World share prices rose while bonds fell on Friday as investors positioned for the possibility of strong U.S. jobs data, which would bolster the view of a recovering global economy and further boost riskier assets.
Oil prices rose, poised for second straight week of gains on concerns over escalating political unrest in Egypt. Chaos in Egypt has highlighted volatility in the Middle East and North Africa, which together produce more than a third of the world's oil.
The euro struggled after comments from European Central Bank President Jean-Claude Trichet the previous day scaled back some speculation of an interest rate rise in the coming months, while the dollar edged up ahead of data on U.S. non-farm payrolls.
The data, which is due at 1330 GMT, is forecast to show the economy created 145,000 new jobs last month, after a rise of 103,000 in December. A strong reading will add to the view the U.S. economy is recovering, which may boost share prices.
Currency analysts said this could add to the dollar's recovery from its sell-off in the past month, after investors bought back the U.S. currency the previous day during the euro's slide.
Our U.S. economics team expects a more positive outcome forecasting 160,000 jobs. Given such a number, we look for a continuation in yesterday's dollar relief-rally with the euro eyeing support at $1.3550, said Adam Myers, senior currency strategist at Credit Agricole.
The euro was flat on the day at $1.3635, while the dollar was unchanged at 77.730 against a currency basket <.DXY>.
EGYPT IN FOCUS
The FTSEurofirst 300 index <.FTEU3> rose 0.3 percent in early European trade. The index hovered near its highest intraday level in more than two years hit last month.
The MSCI world equity index rose 0.3 percent, sticking close to a 2 1/2-year high hit earlier this week.
Stocks extended gains after U.S. Federal Reserve Chairman Ben Bernanke on Thursday said the economy still needs help from the central bank, which was taken as a sign that monetary policy will remain accommodative for now.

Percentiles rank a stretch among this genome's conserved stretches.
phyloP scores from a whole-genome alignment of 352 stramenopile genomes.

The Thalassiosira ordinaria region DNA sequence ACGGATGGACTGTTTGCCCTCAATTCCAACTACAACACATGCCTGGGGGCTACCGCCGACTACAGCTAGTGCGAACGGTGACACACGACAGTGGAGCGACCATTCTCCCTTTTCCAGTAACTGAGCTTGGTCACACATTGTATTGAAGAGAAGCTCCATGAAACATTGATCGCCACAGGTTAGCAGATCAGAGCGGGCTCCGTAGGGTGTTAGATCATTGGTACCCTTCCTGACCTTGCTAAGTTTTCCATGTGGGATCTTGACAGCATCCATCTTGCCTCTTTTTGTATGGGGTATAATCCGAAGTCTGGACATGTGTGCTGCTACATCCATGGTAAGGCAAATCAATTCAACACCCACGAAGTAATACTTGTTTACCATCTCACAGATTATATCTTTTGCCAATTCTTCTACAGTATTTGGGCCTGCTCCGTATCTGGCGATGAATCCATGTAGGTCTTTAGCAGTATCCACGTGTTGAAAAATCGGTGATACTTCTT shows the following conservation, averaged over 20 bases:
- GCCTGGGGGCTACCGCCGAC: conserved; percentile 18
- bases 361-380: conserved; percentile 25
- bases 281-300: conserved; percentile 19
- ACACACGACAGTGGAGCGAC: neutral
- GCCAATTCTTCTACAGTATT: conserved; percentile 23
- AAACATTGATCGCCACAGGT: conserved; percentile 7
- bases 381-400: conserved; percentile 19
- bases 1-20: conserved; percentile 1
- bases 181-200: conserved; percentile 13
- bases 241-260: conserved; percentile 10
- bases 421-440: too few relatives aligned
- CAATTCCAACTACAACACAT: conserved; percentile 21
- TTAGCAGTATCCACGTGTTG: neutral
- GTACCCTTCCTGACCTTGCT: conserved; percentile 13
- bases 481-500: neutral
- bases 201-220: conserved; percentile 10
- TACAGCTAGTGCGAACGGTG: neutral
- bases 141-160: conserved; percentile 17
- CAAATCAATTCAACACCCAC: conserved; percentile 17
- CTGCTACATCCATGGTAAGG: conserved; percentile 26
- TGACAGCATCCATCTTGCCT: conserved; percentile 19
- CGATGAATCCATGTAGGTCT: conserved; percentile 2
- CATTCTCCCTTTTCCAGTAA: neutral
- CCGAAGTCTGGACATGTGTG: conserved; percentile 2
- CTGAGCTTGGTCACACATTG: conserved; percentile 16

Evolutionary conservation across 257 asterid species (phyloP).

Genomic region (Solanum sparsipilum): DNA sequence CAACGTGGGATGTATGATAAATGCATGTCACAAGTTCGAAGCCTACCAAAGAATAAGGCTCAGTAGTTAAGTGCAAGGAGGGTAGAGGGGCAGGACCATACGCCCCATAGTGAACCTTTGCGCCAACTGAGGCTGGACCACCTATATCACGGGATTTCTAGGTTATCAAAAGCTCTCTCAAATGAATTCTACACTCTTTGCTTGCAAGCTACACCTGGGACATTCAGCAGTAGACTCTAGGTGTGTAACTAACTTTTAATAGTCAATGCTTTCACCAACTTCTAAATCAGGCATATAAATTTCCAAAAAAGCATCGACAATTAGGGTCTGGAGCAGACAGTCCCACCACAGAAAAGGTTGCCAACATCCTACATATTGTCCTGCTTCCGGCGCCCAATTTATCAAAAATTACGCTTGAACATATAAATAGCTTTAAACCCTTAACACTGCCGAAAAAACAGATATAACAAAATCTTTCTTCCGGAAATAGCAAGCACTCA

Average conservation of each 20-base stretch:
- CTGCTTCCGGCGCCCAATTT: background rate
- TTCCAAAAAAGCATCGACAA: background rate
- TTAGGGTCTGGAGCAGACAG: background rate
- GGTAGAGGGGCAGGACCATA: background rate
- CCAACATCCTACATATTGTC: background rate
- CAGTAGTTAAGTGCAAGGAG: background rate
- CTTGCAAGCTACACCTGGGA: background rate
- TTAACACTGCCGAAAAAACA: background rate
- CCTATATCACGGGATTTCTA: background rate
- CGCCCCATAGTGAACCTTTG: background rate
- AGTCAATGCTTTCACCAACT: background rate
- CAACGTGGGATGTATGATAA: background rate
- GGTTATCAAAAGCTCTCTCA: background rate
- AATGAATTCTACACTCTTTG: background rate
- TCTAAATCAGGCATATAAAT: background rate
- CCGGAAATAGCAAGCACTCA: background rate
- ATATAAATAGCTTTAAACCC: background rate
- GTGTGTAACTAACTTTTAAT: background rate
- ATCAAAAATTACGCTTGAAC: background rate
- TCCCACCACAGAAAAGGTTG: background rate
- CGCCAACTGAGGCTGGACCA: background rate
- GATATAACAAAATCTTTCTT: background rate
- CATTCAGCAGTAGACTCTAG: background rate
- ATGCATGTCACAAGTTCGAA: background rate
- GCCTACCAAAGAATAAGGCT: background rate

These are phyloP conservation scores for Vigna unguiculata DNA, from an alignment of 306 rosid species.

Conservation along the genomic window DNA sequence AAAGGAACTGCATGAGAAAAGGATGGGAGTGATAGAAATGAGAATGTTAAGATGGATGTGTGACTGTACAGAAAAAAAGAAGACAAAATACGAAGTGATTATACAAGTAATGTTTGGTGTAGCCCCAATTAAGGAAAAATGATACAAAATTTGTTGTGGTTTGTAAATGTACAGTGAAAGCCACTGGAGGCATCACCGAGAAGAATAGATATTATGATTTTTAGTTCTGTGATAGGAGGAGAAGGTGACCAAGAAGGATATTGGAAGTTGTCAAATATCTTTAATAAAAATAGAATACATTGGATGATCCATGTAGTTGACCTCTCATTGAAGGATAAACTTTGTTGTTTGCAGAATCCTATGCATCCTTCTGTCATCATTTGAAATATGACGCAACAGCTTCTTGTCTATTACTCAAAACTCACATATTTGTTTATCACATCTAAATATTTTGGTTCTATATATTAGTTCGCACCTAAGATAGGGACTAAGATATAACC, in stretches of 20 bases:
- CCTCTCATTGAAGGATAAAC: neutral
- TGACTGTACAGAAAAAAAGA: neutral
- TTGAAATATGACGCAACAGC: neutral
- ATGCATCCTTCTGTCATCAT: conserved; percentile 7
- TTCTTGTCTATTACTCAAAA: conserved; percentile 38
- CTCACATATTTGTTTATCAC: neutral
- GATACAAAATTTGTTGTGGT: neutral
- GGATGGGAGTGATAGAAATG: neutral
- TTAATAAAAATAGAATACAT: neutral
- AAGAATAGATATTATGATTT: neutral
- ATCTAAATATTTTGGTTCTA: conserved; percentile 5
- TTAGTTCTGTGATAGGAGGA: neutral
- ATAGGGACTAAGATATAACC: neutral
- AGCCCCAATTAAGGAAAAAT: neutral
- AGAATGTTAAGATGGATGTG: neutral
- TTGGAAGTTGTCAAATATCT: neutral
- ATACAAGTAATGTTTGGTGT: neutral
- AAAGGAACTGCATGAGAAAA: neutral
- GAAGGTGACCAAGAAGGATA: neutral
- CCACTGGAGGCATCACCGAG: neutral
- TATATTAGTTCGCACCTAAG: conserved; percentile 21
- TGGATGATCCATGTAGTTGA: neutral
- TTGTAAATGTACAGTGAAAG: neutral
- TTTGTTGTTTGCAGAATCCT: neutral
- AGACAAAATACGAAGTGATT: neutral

Quite clearly, equities are deriving substantial benefit from Fed monetary policy, said Jeremy Batstone-Carr, strategist at Charles Stanley.
By keeping quantitative easing on the go, the Fed is effectively forcing investors to buy the equity market. You might as well buy high beta, and get on with it.
German Bund futures slid to 122.95, 22 ticks lower on the day while the price of other safe-haven assets such as U.S. Treasuries and Japanese government bonds also fell as investors priced in the possibility of buoyant payrolls.
Even as investors expect the global economy to continue recovering, many were keeping an eye on political unrest in North Africa and the Middle East, which was supporting oil prices and overall commodities.
Egyptians fighting to oust President Hosni Mubarak hoped to rally a million people on Friday as the United States worked to convince the 82-year-old leader to begin handing over power.
Brent crude for March slipped 0.2 percent to $101.50, but prices hovered in range of their strongest intraday level in more than two years hit earlier this week.
U.S. crude oil rose a touch to $90.63 per barrel.
Other commodities were firm on Friday, which wheat and corn prices on track to gain around 3 percent this week.
(Additional reporting by Anirban Nag and Brian Gorman; Editing by Toby Chopra)